Mediation and Arbitration attorney in Miami

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When disputes that involve multiple parties arise, one of the first legal alternatives attorneys choose is mediation and arbitration. Mediation and arbitration are proven methods that work. In the state of Florida, mediation is sought before a legal dispute reaches the courtroom. Arbitration has also become very common over the last decade.

In this article, we will discuss the most essential aspects of mediation and arbitration. We will define them; learn about the differences between them, and answer some of the most frequently asked questions. You will know when to consider arbitration, mediation or litigation, and find out how a mediation and arbitration attorney in Miami can help you settle your dispute in no time.

Trial attorneys at Gallardo Law Firm have experience representing clients involved in alternative dispute resolution. With the help of a mediation and arbitration attorney in Miami, you can approach mediation or arbitration with open minds and put your dispute behind you.

Litigation and Dispute Resolution

In a world with so many different people, disputes can transpire often. Disagreements between parties can escalate to a legal battle and create so many worries. Fortunately, litigation and dispute resolution are always available to settle arguments. Alternative dispute resolutions offer two options, mediation and arbitration. These options allow both parties to resolve thorny issues without having to take it to court. But when things go wrong, and they often do, trial lawyers can take over and handle your situation.

What is Arbitration?

Arbitration is another legal route to settle a dispute by neutral parties without needing to take it to court. It helps avoid the expenses and delays linked to litigation. The rules are more straightforward and there is no room for discovery. Arbitrators can be chosen by the parties or in agreement with the contractual terms. If there is no contract, the parties will select the arbitrators, and the arbitrators will choose a third arbitrator to become part of the panel. The parties that choose the arbitration procedure agree to abide by the arbitrators’ decision, generally given after an informal proceeding, where each party will present evidence and eyewitnesses. Arbitration hearings can take a few hours, and the opinions are not in public records.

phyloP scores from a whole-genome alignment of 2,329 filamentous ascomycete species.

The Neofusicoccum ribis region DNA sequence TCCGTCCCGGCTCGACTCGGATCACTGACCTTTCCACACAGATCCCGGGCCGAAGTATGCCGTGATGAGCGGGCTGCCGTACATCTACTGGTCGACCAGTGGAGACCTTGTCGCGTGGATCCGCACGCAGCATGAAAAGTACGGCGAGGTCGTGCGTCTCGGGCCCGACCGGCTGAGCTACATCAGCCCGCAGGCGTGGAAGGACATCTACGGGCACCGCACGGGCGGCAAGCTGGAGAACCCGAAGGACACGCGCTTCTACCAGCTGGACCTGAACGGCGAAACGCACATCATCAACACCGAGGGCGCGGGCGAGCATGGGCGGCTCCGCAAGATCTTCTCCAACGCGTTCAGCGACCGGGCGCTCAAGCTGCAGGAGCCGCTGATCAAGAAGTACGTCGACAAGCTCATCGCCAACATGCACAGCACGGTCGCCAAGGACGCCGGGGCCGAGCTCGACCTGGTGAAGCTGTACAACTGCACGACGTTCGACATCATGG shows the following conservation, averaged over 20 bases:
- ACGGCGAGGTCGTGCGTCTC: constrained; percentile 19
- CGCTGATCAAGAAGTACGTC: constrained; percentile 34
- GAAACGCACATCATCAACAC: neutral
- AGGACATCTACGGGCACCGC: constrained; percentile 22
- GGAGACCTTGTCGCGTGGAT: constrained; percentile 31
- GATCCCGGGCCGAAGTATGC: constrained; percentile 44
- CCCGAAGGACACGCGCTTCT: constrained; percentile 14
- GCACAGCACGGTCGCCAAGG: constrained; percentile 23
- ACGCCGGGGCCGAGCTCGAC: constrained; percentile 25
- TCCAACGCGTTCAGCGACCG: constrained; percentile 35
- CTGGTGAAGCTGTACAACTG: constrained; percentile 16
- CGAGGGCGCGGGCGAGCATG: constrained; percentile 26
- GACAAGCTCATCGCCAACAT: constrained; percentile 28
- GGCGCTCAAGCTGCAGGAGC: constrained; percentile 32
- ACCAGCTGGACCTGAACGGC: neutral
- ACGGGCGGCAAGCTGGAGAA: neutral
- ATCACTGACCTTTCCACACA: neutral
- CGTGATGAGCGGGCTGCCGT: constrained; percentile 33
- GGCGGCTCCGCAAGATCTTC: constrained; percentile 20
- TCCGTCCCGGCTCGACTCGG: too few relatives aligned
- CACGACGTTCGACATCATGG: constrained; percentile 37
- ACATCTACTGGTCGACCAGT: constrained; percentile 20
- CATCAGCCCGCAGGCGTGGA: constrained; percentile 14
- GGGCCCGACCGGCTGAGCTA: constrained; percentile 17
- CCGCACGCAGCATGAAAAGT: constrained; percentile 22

What is Mediation?

The mediation process involves a neutral third party that will assist with dispute resolution. The mediator will not make a decision or decide on the outcome. However, if a reasonable resolution is not available, the parties can pursue a lawsuit. Mediation is used mostly to help both parties work out their differences. The mediator helps to facilitate discussion and the resolution of the case. He or she will not serve as a judge. In the state of Florida, all lawsuits are required to be mediated before proceeding to court. The reason for this is that it reduces trials and dockets, and it is often cost-effective and a better option than litigation in some specific cases. Also, mediation has high success rates. You don’t have to wait until your dispute ends in a lawsuit.

Difference between mediation and arbitration

While both mediation and arbitration seek dispute resolution outside the courtroom, they are entirely different. Mediation includes non-binding negotiation between parties where the mediator serves as a facilitator. Arbitration functions like an informal court and the arbitrator is the judge or the person that decides the outcome. Both parties must respect the arbitrator’s decision. Both alternative approaches seek to resolve the legal matter in an environment of mutual understanding. However, only the arbitration procedure results in a binding outcome.

When to consider arbitration, mediation or Litigation?

Every dispute resolution is different with its characteristics. Depending on your circumstances, your attorney will determine what the best course of action is. When deciding between arbitration and court, for example, you must consider a few things:

  • Ask an arbitration attorney – An experienced attorney can advise you on the best course of action and help you make an informed decision.